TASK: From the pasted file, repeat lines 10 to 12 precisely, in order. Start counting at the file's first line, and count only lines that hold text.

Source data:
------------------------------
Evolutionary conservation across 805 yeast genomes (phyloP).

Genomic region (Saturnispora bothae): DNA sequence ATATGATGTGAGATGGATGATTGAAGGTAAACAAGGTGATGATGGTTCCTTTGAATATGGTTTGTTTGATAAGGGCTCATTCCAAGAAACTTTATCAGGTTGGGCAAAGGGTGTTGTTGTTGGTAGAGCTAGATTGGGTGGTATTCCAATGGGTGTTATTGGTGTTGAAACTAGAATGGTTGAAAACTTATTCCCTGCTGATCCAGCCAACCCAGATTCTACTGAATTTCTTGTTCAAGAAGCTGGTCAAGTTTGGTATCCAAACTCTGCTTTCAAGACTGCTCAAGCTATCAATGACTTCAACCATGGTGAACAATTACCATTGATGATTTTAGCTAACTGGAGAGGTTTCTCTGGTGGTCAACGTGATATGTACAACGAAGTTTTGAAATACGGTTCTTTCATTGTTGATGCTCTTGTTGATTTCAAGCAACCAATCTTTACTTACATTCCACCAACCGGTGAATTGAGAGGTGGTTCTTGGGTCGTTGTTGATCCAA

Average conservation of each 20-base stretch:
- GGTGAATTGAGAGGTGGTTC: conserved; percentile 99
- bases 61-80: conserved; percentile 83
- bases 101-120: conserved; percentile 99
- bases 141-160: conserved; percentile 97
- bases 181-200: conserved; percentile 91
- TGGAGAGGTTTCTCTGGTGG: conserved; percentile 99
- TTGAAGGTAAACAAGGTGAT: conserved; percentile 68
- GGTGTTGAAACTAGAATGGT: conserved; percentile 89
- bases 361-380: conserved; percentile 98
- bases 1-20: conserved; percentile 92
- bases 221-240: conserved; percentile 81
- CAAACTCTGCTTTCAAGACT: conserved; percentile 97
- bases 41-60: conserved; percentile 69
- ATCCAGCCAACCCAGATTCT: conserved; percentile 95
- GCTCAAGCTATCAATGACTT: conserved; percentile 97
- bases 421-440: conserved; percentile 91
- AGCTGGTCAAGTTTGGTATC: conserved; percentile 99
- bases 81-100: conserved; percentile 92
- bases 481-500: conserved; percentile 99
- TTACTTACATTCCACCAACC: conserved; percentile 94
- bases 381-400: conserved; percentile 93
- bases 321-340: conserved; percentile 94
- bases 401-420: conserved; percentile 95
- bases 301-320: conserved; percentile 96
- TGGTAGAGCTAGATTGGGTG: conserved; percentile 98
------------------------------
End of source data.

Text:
- TTGAAGGTAAACAAGGTGAT: conserved; percentile 68
- GGTGTTGAAACTAGAATGGT: conserved; percentile 89
- bases 361-380: conserved; percentile 98